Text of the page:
The insured, a security firm operating in Iraq under contract with the U.S. government, was sued by former Iraqi detainees and their survivors for allegedly torturing prisoners in the Abu Ghraib prison and other detention centers in Iraq. The insured, in turn, sought defense and indemnity coverage for the lawsuits under its commercial general liability protection policies, which obligated the insurer to defend and indemnify the insured against any suit for covered injuries or damage. After the insurer denied coverage, the insured commenced a declaratory judgment action against its insurer, and both parties moved for summary judgment.

The insurer argued that the claims at issue were not covered under the policies, which only “covered injury or damage that’s caused by events or offenses which happen or are committed” in the covered territory, which was defined to include the U.S., Canada and Puerto Rico. The insured contended that this territorial limitation did not apply to bar coverage because (1) some of the underlying claims implicated events that happened in the U.S., and (2) there is an exception to the relevant coverage provision for employees who were away from home for a “short time,” which could apply to some of its employees who were accused of misconduct. The district court found for the insurer, and the insured appeal.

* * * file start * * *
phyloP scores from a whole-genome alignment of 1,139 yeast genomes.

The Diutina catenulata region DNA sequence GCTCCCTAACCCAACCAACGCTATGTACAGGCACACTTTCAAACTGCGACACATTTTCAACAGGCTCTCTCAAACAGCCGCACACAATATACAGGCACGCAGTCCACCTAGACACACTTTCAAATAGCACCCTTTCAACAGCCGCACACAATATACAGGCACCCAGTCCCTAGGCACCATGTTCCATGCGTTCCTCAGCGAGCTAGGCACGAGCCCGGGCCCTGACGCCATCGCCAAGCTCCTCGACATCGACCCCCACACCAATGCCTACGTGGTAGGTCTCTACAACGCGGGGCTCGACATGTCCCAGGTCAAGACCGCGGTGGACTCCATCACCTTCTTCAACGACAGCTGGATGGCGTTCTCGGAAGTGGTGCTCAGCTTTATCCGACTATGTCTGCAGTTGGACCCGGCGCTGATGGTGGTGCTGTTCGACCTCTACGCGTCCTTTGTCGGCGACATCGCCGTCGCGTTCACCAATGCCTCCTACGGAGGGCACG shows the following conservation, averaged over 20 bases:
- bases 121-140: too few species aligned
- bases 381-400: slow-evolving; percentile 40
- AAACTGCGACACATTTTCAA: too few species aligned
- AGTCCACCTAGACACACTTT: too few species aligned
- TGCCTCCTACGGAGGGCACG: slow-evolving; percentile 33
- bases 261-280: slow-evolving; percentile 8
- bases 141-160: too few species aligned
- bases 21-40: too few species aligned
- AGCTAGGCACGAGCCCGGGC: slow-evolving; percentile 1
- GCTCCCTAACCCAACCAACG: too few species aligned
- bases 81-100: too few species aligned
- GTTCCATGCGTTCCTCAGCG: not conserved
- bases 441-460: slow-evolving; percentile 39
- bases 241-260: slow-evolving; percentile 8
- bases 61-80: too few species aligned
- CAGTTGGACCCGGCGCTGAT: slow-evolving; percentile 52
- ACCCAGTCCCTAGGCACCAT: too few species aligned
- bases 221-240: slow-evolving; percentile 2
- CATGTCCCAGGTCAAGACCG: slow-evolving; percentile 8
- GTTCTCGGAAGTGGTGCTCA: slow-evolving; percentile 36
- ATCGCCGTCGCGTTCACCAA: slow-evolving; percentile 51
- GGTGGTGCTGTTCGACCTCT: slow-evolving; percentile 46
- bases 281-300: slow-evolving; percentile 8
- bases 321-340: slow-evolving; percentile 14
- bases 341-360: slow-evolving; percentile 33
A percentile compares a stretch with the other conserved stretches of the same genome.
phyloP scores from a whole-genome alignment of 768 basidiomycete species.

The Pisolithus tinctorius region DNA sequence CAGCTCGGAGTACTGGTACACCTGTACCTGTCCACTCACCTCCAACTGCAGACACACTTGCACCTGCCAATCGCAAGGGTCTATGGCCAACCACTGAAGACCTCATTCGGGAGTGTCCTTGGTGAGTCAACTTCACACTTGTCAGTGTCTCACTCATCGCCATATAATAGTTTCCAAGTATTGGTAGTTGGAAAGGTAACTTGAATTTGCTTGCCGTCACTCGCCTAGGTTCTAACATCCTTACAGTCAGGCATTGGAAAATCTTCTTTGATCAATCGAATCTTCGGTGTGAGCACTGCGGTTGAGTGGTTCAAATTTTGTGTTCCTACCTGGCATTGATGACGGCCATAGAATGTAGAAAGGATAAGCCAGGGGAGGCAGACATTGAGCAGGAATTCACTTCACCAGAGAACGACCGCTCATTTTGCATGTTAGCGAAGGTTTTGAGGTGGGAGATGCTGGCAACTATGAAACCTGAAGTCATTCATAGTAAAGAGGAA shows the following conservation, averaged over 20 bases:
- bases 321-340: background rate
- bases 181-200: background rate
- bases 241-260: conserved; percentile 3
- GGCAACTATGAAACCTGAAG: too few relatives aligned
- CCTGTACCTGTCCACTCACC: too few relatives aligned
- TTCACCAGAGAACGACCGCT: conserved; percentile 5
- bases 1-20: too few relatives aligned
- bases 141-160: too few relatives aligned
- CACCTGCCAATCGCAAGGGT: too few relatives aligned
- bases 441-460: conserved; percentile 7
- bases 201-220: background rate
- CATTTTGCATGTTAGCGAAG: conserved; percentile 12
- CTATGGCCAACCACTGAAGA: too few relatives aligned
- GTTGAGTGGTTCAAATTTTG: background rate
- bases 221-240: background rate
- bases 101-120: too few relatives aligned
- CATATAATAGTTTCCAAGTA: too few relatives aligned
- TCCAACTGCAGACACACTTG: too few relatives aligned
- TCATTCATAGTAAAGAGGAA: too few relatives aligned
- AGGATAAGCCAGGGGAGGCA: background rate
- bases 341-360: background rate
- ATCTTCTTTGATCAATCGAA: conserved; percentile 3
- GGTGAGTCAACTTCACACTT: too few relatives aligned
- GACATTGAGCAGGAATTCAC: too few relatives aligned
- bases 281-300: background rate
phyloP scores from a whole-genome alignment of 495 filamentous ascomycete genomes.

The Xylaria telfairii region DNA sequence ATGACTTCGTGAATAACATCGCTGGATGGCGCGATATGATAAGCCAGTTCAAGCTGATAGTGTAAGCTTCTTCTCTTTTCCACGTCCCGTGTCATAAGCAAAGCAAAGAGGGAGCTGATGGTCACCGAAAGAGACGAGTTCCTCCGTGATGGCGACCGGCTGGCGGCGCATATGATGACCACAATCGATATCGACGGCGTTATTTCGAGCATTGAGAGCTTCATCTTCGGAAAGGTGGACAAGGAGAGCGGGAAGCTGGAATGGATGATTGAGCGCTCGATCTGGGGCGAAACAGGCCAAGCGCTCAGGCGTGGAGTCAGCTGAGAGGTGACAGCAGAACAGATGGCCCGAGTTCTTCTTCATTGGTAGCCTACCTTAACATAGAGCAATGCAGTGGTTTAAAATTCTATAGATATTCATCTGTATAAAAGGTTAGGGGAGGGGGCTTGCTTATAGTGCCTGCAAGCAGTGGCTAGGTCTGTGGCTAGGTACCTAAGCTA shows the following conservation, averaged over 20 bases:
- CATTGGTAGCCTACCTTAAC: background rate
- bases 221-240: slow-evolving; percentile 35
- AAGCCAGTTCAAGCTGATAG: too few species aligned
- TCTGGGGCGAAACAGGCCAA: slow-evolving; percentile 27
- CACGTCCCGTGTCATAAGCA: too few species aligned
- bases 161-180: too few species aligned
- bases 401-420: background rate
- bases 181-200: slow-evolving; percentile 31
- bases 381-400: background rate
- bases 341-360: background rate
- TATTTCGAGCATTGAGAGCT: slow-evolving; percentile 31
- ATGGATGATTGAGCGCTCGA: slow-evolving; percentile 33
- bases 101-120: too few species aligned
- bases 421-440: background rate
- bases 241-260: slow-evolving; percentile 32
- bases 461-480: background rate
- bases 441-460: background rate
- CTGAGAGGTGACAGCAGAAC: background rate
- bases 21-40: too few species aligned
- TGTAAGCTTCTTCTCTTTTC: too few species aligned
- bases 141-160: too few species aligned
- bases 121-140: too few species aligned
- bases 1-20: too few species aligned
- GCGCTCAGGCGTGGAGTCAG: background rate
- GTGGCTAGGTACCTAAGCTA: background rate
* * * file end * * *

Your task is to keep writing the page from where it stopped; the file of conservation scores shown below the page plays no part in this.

In CACI International et al. v. St. Paul Fire and Marine Ins. Co., No. 08-1885 ( 4th Cir., May 14, 1009), the U.S. Court of Appeals for the Fourth Circuit affirmed the judgment of the district court, holding that the insurer had no duty to defend the insured because the underlying complaints did not allege events that happened in the coverage territory and that “[u]nder well-established principles of insurance law, the place of the injury—not the place of some precipitating cause—determines the location of the ‘event’ for coverage purposes.” Applying Virginia law, the Court further held that the underlying complaints did not allege that the injuries claimed resulted from the activities of the insured’s employee who was in Iraq for only a “short period,” and the exception to the coverage limitation therefore did not apply: “Requiring St. Paul to defend CACI on the mere possibility that some employee may have been briefly in Iraq would allow the policies’ exception to non-coverage to swallow the rule.” In reaching its decision, the Court noted that it was guided by the “Eight Corners Rule, which requires courts to look primarily at the underlying complaints and the insurance policy to determine if there is a potential for coverage.” The Court declined to consider evidence outside of the underlying complaint, including exhibits that were attached to it.

A copy of the Court's decision is attached here.